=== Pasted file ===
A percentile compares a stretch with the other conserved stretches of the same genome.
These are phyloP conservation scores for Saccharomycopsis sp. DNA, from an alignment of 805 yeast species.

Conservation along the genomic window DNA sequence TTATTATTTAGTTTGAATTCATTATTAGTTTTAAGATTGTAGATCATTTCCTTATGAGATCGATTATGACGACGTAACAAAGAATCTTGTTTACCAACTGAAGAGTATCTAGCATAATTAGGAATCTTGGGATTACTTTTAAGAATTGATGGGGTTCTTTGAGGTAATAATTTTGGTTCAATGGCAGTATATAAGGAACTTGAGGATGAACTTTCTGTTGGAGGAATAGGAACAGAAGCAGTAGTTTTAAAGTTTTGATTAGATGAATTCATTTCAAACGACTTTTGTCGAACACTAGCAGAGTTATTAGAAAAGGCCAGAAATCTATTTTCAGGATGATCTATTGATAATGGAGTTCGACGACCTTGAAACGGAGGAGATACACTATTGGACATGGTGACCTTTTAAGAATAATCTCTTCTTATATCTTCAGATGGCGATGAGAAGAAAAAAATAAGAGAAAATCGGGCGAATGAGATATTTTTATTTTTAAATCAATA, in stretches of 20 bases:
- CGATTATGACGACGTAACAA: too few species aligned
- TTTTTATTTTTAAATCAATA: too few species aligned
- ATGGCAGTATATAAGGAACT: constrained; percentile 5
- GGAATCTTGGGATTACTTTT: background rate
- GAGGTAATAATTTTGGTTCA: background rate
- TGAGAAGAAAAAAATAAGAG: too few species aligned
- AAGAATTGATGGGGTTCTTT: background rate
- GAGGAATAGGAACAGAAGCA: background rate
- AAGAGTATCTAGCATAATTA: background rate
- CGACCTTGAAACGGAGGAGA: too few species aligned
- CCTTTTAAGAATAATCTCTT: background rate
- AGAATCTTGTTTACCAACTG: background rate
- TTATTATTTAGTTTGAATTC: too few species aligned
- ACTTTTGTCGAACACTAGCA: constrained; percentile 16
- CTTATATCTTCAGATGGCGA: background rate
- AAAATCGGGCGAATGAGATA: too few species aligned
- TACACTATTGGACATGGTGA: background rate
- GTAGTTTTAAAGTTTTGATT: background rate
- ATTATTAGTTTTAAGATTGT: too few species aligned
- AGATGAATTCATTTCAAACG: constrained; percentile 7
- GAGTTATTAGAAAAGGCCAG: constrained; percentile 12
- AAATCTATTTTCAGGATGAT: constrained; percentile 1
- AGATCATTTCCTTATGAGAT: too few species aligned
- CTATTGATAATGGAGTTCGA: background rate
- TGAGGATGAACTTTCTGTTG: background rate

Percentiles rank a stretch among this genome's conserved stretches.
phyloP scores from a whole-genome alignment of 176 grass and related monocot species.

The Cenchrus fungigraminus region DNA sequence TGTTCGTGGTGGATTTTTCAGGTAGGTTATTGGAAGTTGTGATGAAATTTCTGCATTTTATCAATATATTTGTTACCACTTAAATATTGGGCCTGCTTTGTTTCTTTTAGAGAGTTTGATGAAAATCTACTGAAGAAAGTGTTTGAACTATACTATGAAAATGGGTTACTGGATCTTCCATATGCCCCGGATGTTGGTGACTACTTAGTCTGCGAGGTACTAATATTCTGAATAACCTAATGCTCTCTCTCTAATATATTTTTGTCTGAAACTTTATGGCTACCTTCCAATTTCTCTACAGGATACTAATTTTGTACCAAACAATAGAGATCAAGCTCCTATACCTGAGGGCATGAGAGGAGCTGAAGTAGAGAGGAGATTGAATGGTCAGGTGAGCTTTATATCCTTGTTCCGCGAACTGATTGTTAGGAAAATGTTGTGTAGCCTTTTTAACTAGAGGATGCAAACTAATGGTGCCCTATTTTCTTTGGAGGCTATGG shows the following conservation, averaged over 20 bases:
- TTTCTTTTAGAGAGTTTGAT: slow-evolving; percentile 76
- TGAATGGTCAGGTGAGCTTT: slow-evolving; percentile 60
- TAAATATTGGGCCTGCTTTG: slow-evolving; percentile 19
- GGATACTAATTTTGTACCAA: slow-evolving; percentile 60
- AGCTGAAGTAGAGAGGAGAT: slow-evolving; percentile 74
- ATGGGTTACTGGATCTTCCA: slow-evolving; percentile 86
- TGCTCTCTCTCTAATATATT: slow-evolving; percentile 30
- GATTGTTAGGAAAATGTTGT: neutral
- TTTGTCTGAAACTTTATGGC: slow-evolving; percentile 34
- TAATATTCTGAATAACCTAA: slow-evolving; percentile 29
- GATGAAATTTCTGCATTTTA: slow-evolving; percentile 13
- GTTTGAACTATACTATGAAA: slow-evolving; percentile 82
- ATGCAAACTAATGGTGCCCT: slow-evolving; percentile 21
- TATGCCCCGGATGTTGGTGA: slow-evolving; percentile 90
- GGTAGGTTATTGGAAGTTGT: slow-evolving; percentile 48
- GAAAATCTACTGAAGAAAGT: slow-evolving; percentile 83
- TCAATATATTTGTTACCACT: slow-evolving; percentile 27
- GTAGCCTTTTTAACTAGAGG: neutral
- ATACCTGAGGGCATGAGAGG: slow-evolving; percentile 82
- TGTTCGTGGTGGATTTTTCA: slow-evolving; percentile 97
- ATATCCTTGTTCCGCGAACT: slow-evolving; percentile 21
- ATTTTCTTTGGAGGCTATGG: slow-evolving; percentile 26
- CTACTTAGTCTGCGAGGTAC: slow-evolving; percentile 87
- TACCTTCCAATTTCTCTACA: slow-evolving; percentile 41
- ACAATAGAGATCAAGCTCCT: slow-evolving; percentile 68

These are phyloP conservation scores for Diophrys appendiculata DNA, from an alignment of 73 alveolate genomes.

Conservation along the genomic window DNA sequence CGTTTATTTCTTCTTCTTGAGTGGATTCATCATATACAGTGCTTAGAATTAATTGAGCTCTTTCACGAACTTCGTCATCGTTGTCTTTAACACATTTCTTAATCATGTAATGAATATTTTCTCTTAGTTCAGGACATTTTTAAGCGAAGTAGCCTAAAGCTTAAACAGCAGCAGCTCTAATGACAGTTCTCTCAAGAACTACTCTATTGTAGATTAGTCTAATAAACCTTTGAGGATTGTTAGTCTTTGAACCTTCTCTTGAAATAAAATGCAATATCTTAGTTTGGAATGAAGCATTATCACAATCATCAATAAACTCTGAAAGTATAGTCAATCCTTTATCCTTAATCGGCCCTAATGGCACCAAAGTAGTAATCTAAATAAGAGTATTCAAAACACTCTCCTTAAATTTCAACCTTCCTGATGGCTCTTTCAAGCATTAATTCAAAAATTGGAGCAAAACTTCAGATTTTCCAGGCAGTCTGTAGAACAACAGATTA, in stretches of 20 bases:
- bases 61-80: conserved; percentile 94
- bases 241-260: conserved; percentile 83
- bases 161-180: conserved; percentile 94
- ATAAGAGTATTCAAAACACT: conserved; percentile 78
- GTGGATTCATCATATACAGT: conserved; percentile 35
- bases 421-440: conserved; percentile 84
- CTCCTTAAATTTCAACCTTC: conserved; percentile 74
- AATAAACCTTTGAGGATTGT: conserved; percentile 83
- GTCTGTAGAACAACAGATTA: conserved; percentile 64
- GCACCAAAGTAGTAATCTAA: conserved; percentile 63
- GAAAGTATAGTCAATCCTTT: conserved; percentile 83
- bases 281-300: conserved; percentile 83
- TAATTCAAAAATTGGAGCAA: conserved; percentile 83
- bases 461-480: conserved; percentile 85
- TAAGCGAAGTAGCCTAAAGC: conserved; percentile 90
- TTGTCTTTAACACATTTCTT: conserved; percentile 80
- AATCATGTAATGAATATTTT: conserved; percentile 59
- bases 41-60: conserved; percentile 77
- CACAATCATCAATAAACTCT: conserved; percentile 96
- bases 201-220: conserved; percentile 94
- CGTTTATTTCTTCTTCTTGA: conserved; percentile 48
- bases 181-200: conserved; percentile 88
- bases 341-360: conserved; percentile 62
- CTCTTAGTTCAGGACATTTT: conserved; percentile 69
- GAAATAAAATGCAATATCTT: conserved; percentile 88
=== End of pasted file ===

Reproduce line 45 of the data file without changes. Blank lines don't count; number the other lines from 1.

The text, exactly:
- TATGCCCCGGATGTTGGTGA: slow-evolving; percentile 90